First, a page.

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Laniarius atrococcineus

Laniarius atrococcineus, Photo: Michael Lahanas

Cladus: Eukaryota
Supergroup: Opisthokonta
Regnum: Animalia
Subregnum: Eumetazoa
Cladus: Bilateria
Cladus: Nephrozoa
Cladus: Deuterostomia
Phylum: Chordata
Subphylum: Vertebrata
Infraphylum: Gnathostomata
Superclassis: Tetrapoda
Classis: Aves
Subclassis: Carinatae
Infraclassis: Neornithes
Parvclassis: Neognathae
Ordo: Passeriformes
Subordo: Passeri
Parvordo: Corvida
Superfamilia: Corvoidea
Familia: Malaconotidae
Genus: Laniarius
Species: Laniarius atrococcineus


Laniarius atrococcineus (Burchell, 1822)

Vernacular names


Travels in the Interior of Southern Africa 1 p.387,note


The Crimson-breasted Gonolek (formerly Crimson-breasted Shrike) Laniarius atrococcineus, is an African bird occurring in a broad swathe from southern Angola to the Orange Free State in South Africa. This species was first collected by ‎William John Burchell in 1811 near the confluence of the Vaal and Orange Rivers. He named it atrococcineus meaning 'black/red', finding the striking colour combination quite remarkable. The generic name Laniarius was first coined by the French ornithologist Louis Jean Pierre Vieillot and was meant to call attention to the butcher-like habits of the group. In South West Africa its colours reminded Germans of their homeland flag and it therefore became the Reichsvogel ("Empire bird"). This species is closely related to two other bushshrikes, the Yellow-crowned Gonolek, Laniarius barbarus and the Black-headed Gonolek of East Africa, Laniarius erythrogaster.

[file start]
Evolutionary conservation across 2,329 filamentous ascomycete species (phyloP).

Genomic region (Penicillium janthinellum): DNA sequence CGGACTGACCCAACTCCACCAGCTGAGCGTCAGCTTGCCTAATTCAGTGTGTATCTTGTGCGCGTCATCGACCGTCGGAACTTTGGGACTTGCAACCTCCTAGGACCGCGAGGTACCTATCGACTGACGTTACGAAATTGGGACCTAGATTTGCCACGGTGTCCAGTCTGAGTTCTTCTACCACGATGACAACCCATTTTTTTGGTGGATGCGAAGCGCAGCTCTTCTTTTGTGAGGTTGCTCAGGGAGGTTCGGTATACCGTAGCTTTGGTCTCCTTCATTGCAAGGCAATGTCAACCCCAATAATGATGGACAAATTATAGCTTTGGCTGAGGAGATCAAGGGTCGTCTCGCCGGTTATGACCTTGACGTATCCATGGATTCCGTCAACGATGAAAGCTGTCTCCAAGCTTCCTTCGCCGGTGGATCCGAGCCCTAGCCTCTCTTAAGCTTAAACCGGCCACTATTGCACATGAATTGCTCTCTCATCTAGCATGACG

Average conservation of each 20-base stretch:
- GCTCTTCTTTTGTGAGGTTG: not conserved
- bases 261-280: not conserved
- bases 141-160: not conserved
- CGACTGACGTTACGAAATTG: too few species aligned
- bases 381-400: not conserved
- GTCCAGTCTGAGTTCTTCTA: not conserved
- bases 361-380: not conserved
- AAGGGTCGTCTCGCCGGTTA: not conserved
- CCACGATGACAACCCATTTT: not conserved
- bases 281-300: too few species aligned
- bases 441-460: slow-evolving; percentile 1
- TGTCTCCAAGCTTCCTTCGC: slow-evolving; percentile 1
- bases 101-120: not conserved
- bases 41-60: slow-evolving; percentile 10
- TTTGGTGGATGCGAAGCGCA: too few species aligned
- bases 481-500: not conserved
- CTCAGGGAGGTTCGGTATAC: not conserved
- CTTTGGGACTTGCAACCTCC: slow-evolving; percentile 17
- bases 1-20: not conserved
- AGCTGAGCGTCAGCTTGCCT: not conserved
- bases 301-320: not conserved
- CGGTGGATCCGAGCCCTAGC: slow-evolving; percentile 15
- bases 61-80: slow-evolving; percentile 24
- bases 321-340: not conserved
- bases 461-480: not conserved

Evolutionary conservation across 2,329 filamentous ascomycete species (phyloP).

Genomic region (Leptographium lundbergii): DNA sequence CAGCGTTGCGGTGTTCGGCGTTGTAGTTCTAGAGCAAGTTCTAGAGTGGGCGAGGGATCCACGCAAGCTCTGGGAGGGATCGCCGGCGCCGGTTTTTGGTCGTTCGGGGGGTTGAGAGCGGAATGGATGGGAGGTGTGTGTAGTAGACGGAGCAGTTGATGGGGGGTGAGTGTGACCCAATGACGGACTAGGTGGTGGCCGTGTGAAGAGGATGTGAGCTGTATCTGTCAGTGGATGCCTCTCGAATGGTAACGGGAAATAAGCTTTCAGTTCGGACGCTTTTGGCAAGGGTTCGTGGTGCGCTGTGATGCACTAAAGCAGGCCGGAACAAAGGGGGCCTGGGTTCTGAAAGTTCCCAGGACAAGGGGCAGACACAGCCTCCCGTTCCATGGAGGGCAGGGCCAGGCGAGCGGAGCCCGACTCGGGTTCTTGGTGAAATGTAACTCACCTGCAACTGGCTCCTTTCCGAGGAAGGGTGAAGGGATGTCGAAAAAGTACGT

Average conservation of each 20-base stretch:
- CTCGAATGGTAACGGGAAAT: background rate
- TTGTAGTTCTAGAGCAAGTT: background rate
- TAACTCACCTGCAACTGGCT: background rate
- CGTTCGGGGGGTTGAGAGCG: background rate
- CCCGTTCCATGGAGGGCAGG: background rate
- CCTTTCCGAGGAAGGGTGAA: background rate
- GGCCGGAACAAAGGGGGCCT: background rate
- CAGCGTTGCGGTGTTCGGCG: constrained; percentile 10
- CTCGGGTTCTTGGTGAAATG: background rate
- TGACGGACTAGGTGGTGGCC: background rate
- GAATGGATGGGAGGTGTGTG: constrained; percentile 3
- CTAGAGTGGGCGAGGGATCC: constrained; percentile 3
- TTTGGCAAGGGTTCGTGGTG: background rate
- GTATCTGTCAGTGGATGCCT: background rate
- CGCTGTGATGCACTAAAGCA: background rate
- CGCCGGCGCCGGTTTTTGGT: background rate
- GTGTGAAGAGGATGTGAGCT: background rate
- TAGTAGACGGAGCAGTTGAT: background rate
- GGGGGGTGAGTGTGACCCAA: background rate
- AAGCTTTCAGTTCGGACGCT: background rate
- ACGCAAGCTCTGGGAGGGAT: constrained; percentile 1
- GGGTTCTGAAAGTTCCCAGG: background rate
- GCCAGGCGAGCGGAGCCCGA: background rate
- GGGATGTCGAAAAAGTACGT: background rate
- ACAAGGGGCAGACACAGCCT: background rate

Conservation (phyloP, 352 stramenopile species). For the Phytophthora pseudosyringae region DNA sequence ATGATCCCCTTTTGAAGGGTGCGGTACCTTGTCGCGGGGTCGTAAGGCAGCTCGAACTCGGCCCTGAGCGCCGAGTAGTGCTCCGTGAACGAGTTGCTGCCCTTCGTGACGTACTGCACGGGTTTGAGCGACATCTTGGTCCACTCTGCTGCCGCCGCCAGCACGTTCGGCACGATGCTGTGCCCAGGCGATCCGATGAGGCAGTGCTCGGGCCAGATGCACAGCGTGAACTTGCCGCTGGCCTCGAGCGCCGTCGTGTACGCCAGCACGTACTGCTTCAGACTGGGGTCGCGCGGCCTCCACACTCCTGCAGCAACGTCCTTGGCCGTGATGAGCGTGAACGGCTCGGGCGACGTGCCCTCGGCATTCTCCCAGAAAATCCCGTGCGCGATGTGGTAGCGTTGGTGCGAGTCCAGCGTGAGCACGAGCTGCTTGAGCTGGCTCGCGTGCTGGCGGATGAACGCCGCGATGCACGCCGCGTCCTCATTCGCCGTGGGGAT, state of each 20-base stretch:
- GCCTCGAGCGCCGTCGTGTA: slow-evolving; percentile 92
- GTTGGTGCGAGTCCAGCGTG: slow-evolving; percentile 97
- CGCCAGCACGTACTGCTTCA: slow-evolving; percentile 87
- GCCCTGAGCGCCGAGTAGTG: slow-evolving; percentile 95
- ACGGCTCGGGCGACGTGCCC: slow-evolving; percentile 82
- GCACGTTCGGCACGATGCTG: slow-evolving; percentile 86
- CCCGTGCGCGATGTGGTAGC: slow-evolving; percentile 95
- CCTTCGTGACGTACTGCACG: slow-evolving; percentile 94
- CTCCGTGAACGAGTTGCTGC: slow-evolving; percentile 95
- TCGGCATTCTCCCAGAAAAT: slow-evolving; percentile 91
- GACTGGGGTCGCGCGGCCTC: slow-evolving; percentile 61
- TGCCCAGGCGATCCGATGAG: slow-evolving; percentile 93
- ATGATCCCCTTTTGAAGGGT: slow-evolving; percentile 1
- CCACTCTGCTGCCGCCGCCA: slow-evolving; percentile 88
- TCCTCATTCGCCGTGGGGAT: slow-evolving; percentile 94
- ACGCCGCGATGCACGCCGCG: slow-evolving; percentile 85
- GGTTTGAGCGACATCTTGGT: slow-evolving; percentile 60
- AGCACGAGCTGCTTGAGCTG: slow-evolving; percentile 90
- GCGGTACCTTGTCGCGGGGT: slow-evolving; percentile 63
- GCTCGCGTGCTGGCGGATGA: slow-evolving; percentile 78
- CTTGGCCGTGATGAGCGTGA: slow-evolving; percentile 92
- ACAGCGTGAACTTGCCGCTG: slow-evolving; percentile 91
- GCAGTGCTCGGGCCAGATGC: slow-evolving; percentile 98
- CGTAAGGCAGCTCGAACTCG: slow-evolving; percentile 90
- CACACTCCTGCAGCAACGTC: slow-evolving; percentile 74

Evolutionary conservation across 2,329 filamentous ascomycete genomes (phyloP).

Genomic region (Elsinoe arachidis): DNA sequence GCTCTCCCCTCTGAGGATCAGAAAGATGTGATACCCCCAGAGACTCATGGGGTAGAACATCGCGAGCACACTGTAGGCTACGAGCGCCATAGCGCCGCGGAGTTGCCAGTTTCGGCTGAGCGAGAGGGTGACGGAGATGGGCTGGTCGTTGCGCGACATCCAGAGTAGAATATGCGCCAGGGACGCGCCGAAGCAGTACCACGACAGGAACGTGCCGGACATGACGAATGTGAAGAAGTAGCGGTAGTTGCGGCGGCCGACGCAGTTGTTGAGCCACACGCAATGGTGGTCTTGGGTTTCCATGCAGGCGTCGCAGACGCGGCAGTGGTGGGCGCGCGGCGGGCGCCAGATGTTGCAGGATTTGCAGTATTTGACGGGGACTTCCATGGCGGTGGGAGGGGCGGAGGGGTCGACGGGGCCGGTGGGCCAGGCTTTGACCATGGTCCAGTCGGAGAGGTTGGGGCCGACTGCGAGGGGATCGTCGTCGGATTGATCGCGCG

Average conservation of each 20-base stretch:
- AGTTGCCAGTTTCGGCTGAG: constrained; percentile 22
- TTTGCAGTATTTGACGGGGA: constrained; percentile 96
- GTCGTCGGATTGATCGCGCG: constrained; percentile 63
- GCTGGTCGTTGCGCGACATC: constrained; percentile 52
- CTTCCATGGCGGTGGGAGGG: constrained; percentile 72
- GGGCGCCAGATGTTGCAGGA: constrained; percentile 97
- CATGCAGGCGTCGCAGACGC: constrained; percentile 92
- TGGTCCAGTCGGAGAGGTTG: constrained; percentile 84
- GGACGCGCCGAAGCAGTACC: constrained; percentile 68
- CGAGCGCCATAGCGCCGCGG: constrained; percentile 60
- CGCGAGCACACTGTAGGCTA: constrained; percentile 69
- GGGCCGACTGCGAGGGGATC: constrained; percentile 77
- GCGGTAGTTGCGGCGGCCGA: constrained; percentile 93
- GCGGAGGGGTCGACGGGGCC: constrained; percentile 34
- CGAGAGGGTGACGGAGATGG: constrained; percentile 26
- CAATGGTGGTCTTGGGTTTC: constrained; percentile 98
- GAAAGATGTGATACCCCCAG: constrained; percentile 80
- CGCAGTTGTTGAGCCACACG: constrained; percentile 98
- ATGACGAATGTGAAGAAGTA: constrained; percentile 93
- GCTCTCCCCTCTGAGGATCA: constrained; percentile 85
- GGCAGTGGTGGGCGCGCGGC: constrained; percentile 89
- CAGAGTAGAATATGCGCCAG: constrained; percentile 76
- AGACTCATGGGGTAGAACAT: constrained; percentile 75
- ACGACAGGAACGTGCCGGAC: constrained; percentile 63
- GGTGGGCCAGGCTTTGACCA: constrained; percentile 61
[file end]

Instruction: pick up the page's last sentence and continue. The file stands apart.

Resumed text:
This shrike is extremely nimble and restless, its penetrating whistles being heard far more often than the bird is seen, its bright colour notwithstanding. The sexes have the same colouration and are indistinguishable from each other. A yellow-breasted form is occasionally seen, and was at first thought to be a separate species. Young birds have a mottled and barred buff-brown appearance with a pale bill.

The Crimson-breasted Gonolek's preferred habitat is drier thornbush areas, in thickets and riparian scrub. It makes small seasonal migrations, preferring lower altitudes during cold periods.


* Shrikes of Southern Africa - Tony Harris & Graeme Arnott (Struik Winchester 1988) ISBN 0 947430 08 3

* Merkle Tobias (2006): Territoriality, breeding biology and vocalisations of the Crimson-breasted Shrike. Ostrich 77:136-141

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Source: Wikispecies, Wikipedia: All text is available under the terms of the GNU Free Documentation License